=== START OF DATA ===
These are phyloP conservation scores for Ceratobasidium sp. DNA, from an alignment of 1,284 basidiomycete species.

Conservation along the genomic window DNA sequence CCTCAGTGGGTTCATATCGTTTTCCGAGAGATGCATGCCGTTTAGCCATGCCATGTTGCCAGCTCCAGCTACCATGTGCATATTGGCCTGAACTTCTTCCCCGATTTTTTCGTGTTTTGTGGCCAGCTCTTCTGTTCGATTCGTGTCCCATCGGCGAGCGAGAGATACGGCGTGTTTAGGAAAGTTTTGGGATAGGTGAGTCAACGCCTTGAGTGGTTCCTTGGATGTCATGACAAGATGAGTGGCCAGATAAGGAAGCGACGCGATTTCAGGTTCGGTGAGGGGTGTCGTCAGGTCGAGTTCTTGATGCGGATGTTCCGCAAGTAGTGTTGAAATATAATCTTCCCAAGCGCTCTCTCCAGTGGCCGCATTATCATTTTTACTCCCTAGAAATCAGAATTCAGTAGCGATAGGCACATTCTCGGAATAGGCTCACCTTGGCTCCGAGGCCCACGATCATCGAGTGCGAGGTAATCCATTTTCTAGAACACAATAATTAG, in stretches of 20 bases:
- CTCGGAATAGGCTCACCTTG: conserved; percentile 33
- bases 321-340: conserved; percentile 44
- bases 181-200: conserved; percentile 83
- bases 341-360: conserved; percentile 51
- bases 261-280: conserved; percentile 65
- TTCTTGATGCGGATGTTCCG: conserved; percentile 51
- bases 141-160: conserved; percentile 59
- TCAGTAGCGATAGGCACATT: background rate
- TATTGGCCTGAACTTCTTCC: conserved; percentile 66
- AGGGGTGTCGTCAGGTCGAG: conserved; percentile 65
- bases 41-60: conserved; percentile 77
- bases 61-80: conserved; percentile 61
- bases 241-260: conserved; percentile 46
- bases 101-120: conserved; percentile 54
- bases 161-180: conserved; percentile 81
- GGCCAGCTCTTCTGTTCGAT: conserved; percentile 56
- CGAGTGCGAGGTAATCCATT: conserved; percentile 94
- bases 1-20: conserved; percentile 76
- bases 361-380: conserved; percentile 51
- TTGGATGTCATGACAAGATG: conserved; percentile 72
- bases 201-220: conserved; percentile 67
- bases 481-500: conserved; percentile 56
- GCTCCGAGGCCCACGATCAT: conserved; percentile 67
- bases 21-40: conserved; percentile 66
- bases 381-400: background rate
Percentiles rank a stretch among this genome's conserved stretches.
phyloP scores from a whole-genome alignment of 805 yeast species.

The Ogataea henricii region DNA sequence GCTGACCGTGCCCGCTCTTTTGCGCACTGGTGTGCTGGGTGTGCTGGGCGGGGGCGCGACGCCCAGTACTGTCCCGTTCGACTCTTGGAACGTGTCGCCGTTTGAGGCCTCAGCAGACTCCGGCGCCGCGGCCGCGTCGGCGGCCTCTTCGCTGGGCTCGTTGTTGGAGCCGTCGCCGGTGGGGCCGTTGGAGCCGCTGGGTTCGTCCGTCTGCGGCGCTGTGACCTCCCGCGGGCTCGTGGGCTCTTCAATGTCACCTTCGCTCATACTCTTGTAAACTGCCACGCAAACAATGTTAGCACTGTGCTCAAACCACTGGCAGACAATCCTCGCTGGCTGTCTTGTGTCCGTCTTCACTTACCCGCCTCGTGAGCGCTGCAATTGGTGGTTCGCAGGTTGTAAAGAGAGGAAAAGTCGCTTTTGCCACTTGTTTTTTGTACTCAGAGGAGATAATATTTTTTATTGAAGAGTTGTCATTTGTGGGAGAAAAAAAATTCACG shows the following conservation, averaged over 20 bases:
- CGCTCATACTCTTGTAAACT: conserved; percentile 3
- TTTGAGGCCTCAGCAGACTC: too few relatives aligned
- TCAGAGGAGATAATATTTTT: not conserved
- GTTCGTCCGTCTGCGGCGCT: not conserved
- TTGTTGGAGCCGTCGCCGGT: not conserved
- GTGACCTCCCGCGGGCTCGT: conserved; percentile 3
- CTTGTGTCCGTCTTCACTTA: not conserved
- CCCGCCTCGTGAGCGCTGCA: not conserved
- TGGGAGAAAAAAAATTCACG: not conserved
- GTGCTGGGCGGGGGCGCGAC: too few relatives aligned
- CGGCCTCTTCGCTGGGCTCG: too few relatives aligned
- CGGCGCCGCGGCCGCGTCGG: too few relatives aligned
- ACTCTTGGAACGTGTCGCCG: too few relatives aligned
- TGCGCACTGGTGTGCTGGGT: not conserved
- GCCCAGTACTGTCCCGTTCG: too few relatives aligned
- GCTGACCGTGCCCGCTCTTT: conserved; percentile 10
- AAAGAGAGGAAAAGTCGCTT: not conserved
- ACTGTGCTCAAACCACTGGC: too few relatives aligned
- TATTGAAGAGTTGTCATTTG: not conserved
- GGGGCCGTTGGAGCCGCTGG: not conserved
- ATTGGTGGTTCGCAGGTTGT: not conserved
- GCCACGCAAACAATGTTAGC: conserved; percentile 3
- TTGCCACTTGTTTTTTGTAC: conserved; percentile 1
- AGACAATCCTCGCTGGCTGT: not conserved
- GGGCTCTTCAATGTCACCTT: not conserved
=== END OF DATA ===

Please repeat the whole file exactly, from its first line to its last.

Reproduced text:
These are phyloP conservation scores for Ceratobasidium sp. DNA, from an alignment of 1,284 basidiomycete species.

Conservation along the genomic window DNA sequence CCTCAGTGGGTTCATATCGTTTTCCGAGAGATGCATGCCGTTTAGCCATGCCATGTTGCCAGCTCCAGCTACCATGTGCATATTGGCCTGAACTTCTTCCCCGATTTTTTCGTGTTTTGTGGCCAGCTCTTCTGTTCGATTCGTGTCCCATCGGCGAGCGAGAGATACGGCGTGTTTAGGAAAGTTTTGGGATAGGTGAGTCAACGCCTTGAGTGGTTCCTTGGATGTCATGACAAGATGAGTGGCCAGATAAGGAAGCGACGCGATTTCAGGTTCGGTGAGGGGTGTCGTCAGGTCGAGTTCTTGATGCGGATGTTCCGCAAGTAGTGTTGAAATATAATCTTCCCAAGCGCTCTCTCCAGTGGCCGCATTATCATTTTTACTCCCTAGAAATCAGAATTCAGTAGCGATAGGCACATTCTCGGAATAGGCTCACCTTGGCTCCGAGGCCCACGATCATCGAGTGCGAGGTAATCCATTTTCTAGAACACAATAATTAG, in stretches of 20 bases:
- CTCGGAATAGGCTCACCTTG: conserved; percentile 33
- bases 321-340: conserved; percentile 44
- bases 181-200: conserved; percentile 83
- bases 341-360: conserved; percentile 51
- bases 261-280: conserved; percentile 65
- TTCTTGATGCGGATGTTCCG: conserved; percentile 51
- bases 141-160: conserved; percentile 59
- TCAGTAGCGATAGGCACATT: background rate
- TATTGGCCTGAACTTCTTCC: conserved; percentile 66
- AGGGGTGTCGTCAGGTCGAG: conserved; percentile 65
- bases 41-60: conserved; percentile 77
- bases 61-80: conserved; percentile 61
- bases 241-260: conserved; percentile 46
- bases 101-120: conserved; percentile 54
- bases 161-180: conserved; percentile 81
- GGCCAGCTCTTCTGTTCGAT: conserved; percentile 56
- CGAGTGCGAGGTAATCCATT: conserved; percentile 94
- bases 1-20: conserved; percentile 76
- bases 361-380: conserved; percentile 51
- TTGGATGTCATGACAAGATG: conserved; percentile 72
- bases 201-220: conserved; percentile 67
- bases 481-500: conserved; percentile 56
- GCTCCGAGGCCCACGATCAT: conserved; percentile 67
- bases 21-40: conserved; percentile 66
- bases 381-400: background rate
Percentiles rank a stretch among this genome's conserved stretches.
phyloP scores from a whole-genome alignment of 805 yeast species.

The Ogataea henricii region DNA sequence GCTGACCGTGCCCGCTCTTTTGCGCACTGGTGTGCTGGGTGTGCTGGGCGGGGGCGCGACGCCCAGTACTGTCCCGTTCGACTCTTGGAACGTGTCGCCGTTTGAGGCCTCAGCAGACTCCGGCGCCGCGGCCGCGTCGGCGGCCTCTTCGCTGGGCTCGTTGTTGGAGCCGTCGCCGGTGGGGCCGTTGGAGCCGCTGGGTTCGTCCGTCTGCGGCGCTGTGACCTCCCGCGGGCTCGTGGGCTCTTCAATGTCACCTTCGCTCATACTCTTGTAAACTGCCACGCAAACAATGTTAGCACTGTGCTCAAACCACTGGCAGACAATCCTCGCTGGCTGTCTTGTGTCCGTCTTCACTTACCCGCCTCGTGAGCGCTGCAATTGGTGGTTCGCAGGTTGTAAAGAGAGGAAAAGTCGCTTTTGCCACTTGTTTTTTGTACTCAGAGGAGATAATATTTTTTATTGAAGAGTTGTCATTTGTGGGAGAAAAAAAATTCACG shows the following conservation, averaged over 20 bases:
- CGCTCATACTCTTGTAAACT: conserved; percentile 3
- TTTGAGGCCTCAGCAGACTC: too few relatives aligned
- TCAGAGGAGATAATATTTTT: not conserved
- GTTCGTCCGTCTGCGGCGCT: not conserved
- TTGTTGGAGCCGTCGCCGGT: not conserved
- GTGACCTCCCGCGGGCTCGT: conserved; percentile 3
- CTTGTGTCCGTCTTCACTTA: not conserved
- CCCGCCTCGTGAGCGCTGCA: not conserved
- TGGGAGAAAAAAAATTCACG: not conserved
- GTGCTGGGCGGGGGCGCGAC: too few relatives aligned
- CGGCCTCTTCGCTGGGCTCG: too few relatives aligned
- CGGCGCCGCGGCCGCGTCGG: too few relatives aligned
- ACTCTTGGAACGTGTCGCCG: too few relatives aligned
- TGCGCACTGGTGTGCTGGGT: not conserved
- GCCCAGTACTGTCCCGTTCG: too few relatives aligned
- GCTGACCGTGCCCGCTCTTT: conserved; percentile 10
- AAAGAGAGGAAAAGTCGCTT: not conserved
- ACTGTGCTCAAACCACTGGC: too few relatives aligned
- TATTGAAGAGTTGTCATTTG: not conserved
- GGGGCCGTTGGAGCCGCTGG: not conserved
- ATTGGTGGTTCGCAGGTTGT: not conserved
- GCCACGCAAACAATGTTAGC: conserved; percentile 3
- TTGCCACTTGTTTTTTGTAC: conserved; percentile 1
- AGACAATCCTCGCTGGCTGT: not conserved
- GGGCTCTTCAATGTCACCTT: not conserved